Steelers-Broncos game features top pass-rushers
When cornerback William Gay was drafted by Pittsburgh three years ago, he took one look at Steelers pass-rusher James "Deebo" Harrison and had flashbacks to his college days playing alongside Elvis Dumervil.
"When I first came in, I saw Deebo, I was like, 'You know, we had a guy just like that in Louisville. He's quick, strong, you can't really block him, you've got to send people at him.' And that reminded me of Dumervil," Gay said.
Harrison and Dumervil, two of the NFL's premier pass-rushers, will be on dual display Monday night when the Steelers (5-2) visit the Broncos (6-1) in a matchup of two of the AFC's top teams.
The two outside linebackers are similar in stature, strength and statistics, but they're totally different players in terms of style, Harrison relying more on power and Dumervil employing his quickness.
Entering the weekend, Dumervil led the AFC with 10 sacks and Harrison, the 2008 NFL Defensive Player of the Year, was right behind him with eight.
Both are short, stocky players who have long arms and instant leverage, yet Steelers coach Mike Tomlin insists the parallels end there.
"Other than the stature, I don't see any striking similarity other than they have the same jersey number (92)," Tomlin said. "They're both accomplished rushers, of course, but I think they are accomplished in their own right. I think they have physical skills that are unique to them.
"I think that Dumervil is a very skilled, detailed rusher. He uses his hands extremely well. He has unique quickness. Whereas, I think James is probably a power player first in terms how he approaches the rush concept."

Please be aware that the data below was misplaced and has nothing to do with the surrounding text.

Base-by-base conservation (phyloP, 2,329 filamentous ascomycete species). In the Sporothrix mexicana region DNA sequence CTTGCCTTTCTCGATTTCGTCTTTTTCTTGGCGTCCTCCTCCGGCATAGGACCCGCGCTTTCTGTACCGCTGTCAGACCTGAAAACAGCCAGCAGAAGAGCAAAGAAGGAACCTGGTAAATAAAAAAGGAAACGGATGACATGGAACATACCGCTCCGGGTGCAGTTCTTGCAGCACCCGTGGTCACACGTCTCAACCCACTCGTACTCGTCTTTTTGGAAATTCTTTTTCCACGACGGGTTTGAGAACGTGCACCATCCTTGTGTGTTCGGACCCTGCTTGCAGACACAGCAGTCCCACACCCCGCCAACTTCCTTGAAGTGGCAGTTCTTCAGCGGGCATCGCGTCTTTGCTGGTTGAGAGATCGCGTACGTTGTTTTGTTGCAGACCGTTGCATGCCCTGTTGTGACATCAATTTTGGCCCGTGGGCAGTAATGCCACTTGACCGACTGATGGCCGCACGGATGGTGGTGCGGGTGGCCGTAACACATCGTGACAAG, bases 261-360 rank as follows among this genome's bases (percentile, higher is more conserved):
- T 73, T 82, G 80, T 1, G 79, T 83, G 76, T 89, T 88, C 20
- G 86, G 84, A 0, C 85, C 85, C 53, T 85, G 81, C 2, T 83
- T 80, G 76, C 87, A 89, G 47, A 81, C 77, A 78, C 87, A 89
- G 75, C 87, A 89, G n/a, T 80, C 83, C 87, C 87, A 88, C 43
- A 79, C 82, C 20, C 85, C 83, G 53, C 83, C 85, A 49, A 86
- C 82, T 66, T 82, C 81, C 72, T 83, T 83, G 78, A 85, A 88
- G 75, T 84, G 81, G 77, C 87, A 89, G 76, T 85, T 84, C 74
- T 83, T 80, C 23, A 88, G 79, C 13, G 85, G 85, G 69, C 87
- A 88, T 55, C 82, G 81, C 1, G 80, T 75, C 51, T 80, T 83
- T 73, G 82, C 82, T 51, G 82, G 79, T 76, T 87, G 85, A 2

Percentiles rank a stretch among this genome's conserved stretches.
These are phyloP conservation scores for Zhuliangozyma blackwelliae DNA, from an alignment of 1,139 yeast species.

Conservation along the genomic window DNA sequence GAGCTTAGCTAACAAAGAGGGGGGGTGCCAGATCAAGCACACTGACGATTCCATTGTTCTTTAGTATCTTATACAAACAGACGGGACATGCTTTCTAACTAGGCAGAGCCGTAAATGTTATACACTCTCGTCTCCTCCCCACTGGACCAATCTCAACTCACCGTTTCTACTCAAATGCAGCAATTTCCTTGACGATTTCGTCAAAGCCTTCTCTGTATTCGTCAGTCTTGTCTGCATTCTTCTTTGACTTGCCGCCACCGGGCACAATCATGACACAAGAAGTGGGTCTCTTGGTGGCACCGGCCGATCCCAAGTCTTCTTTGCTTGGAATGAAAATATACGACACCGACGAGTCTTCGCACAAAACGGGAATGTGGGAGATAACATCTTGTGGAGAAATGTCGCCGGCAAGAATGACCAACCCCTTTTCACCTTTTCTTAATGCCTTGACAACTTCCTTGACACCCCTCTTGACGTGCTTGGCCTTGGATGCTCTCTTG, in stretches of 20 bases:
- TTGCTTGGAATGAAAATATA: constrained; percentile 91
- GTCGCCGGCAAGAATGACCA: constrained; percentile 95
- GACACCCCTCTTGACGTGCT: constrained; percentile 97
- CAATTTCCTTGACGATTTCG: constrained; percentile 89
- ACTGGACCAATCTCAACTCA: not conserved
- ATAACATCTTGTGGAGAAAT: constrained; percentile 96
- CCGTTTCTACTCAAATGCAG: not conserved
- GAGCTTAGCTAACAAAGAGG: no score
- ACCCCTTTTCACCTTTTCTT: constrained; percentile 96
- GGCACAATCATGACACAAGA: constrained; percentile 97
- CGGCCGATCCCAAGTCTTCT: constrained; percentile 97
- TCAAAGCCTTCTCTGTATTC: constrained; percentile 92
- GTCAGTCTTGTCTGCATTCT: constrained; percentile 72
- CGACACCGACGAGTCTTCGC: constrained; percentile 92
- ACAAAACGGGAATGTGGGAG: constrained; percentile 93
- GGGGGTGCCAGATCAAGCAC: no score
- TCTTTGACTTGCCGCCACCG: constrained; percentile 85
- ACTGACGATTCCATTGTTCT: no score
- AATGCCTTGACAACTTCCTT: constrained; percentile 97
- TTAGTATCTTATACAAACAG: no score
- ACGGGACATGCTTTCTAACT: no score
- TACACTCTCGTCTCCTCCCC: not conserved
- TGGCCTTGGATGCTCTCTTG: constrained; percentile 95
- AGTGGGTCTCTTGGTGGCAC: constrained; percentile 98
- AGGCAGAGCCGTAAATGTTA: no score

It's a rare individual in the NFL whom opponents and teammates alike look down at but up to, and both Harrison and Dumervil have earned such deference.
Harrison, 31, is generously listed at 6-foot and 242 pounds. Dumervil, 25, is 5-11 and 248 pounds, although he has the wingspan of a man who's 6-foot-6, drawing good-natured barbs in the locker room about being able to scratch his toes without bending.
Dumervil is a good sport and sees the jokes about his long arms as a point of pride.
"In all honesty, it's huge because I'm shorter than most guys I go against and it's instant leverage," Dumervil said. "It really gives me an advantage."
Same with Harrison.
"Obviously, they are guys that are lower to the ground already - some people call them short; I will just say they are lower to the ground - and that gives them an advantage," Broncos safety Brian Dawkins said. "It really does because there are not too many 6-7 guys that are going to be able to get down, get lower than them to get the leverage back. They are going to play the game most of the time with the leverage already in their favor.
"Then, both of those guys have motors. I'm talking about they won't stop until the whistle is blown or until they get close enough to the quarterback to do what they have to do, and that is to bring him down."